Are the people in charge of your education guilty of private education fraud?

Recent events have brought to light the subject of private education fraud. While the sole purpose of any school is to educate, private schools also want to make money. Those we trust to educate our children may be engaging in fraudulent activities. Schools try to cover up illegal schemes. But, when the truth comes out, it becomes apparent how common fraud is in the private sector.

Education fraud is a hot topic this year. Several well-known schools are currently under investigation for admission fraud including Yale University and Stanford University, along with six others. The Department of Education oversees admission fraud cases. While these cases are still on-going, it has made the public fully aware of how prevalent fraud is in the education system.

Money: The Leading Cause of Fraud

As the saying goes, the love of money is the root of all evil. This is true in the education system. Schools rely on financial support to provide students with the best education possible. Unfortunately, some schools cross the line.

Schools may also mishandle how they report and spend their money. Administrators may lie about how much money the school makes in a year by deducting expenses that don’t exist and hiding funds. This is usually done to avoid paying taxes or to be eligible for additional funding. No matter the reason, this is a form of fraud.

Defrauding the Department of Education

Schools can also defraud the federal government. The government provides loans to many students attending private schools. The money received from these loans goes to fund the school where the student attends. If the school obtains these loans through devious methods, they’re defrauding the government. Taxpayers end up paying the bill for this illegal behavior.

Here are some ways a school may illegally obtain funds from federal loans:

  • Providing false information – to meet the conditions of a federal loan, a school may lie about certain aspects of their organization.
  • Failing to return funds – if a student withdraws, the school may withhold this information to avoid repaying any federal funds.
  • Illegally recruiting students – the school may provide an illegal incentive to a headhunter who can recruit the most students.
  • Lying about graduation and job placement – schools must provide accurate reports regarding their graduation and job placement rates. Falsifying this information is illegal.
  • Covering up academic eligibility – the school may lie about a student’s academic history to continue receiving funding.
  • Filling out loan applications without consent – it’s illegal for a school to fill out a federal loan application without informing the student.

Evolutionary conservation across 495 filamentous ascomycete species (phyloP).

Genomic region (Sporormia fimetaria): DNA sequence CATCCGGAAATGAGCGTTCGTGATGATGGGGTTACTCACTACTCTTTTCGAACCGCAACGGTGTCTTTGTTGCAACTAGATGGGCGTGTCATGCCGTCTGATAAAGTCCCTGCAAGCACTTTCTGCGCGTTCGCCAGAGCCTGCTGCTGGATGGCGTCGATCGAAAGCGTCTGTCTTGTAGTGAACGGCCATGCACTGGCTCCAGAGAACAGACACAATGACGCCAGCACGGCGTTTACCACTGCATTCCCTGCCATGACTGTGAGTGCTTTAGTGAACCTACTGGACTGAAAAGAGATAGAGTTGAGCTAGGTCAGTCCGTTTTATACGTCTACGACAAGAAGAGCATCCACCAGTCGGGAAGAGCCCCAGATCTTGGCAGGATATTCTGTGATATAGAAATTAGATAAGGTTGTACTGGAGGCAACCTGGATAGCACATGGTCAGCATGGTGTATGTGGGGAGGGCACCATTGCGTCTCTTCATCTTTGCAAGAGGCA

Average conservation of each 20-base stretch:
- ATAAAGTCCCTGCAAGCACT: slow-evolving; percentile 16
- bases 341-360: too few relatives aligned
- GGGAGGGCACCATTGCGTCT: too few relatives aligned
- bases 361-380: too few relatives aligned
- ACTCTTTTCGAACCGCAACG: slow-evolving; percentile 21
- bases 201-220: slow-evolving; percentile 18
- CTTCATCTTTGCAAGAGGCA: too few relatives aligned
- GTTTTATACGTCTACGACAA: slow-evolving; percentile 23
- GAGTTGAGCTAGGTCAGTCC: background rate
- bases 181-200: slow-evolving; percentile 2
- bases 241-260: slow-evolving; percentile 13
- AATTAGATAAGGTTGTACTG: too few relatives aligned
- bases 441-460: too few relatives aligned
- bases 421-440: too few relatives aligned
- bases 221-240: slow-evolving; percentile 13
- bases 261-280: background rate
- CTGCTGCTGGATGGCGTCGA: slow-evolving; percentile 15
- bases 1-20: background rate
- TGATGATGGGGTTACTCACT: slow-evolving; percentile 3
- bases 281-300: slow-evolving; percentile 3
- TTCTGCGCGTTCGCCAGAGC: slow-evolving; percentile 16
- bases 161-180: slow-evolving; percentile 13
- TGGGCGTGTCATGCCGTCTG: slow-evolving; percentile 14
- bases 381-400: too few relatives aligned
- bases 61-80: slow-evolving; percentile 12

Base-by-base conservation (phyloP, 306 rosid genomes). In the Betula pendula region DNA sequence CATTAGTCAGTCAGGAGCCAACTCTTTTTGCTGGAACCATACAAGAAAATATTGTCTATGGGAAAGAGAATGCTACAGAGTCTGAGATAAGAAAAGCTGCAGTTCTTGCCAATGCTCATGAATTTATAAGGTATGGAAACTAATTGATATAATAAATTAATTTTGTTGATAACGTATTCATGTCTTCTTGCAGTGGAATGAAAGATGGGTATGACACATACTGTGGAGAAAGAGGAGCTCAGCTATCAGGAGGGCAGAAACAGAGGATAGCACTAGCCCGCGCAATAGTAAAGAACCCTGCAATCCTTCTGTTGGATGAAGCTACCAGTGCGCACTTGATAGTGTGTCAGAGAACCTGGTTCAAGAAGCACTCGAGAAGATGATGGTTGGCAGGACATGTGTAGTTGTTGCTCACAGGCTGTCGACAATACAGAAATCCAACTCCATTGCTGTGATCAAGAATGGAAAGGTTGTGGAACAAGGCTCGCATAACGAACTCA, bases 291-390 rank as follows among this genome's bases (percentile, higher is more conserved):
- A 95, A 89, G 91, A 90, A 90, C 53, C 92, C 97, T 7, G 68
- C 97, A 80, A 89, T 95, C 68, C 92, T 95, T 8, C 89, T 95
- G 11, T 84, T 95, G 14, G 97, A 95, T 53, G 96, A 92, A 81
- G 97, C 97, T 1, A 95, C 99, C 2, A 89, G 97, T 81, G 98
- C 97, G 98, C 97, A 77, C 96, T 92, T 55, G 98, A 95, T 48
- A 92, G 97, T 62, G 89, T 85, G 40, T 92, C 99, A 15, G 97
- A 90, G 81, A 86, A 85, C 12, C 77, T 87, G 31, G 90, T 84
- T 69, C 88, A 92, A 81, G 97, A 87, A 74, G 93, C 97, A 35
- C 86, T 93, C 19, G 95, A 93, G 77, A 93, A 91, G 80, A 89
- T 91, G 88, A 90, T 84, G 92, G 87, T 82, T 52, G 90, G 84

This type of fraud usually begins at the top, and it requires the knowledge of many individuals to work. It’s often surprising to see how many people willingly participate in education fraud once a case becomes known to the public.

The Impact of Private School Education Fraud

While many people seem to think that private school education fraud only affects those who attend a specific school, they are wrong. Since this money often comes from the federal government, it’s really the taxpayers who lose. Unfortunately, schools go to great lengths to cover up this type of fraud. For this reason, many school administrators get away with participating in illegal activities.

The Department of Education investigates any reports of fraudulent activity. But, to begin an investigation, they need to know where to look. In many instances, they receive a tip from a local whistleblower. The department maintains a hotline for tips. They also provide outreach to help others understand how to identify education fraud. Anyone who has information about school fraud should consider informing the proper authorities.

What to Do if You Know About Fraud in Schools

It’s impossible to prosecute educational facilities if no one speaks out. Those involved keep their lips sealed. That’s why the Department of Education relies so heavily on the testimony of whistleblowers. It takes a lot of courage to come forward, but it’s always the right thing to do. When the case settles, you may also receive compensation for your efforts. Most whistleblowers can expect to receive 15-30 percent of the recovered money.

Before you tell your secret, find a lawyer who handles these types of cases. Retaliation is real, and you need to know your rights as a whistleblower. You need someone who knows how to keep you protected during the process. Find out more about private education fraud by contacting Bothwell Law Group online.

What to Do if You’re Aware of Fraudulent Defense Contractor Claims

Here’s what to expect if you become a whistleblower for fraudulent defense contractor claims.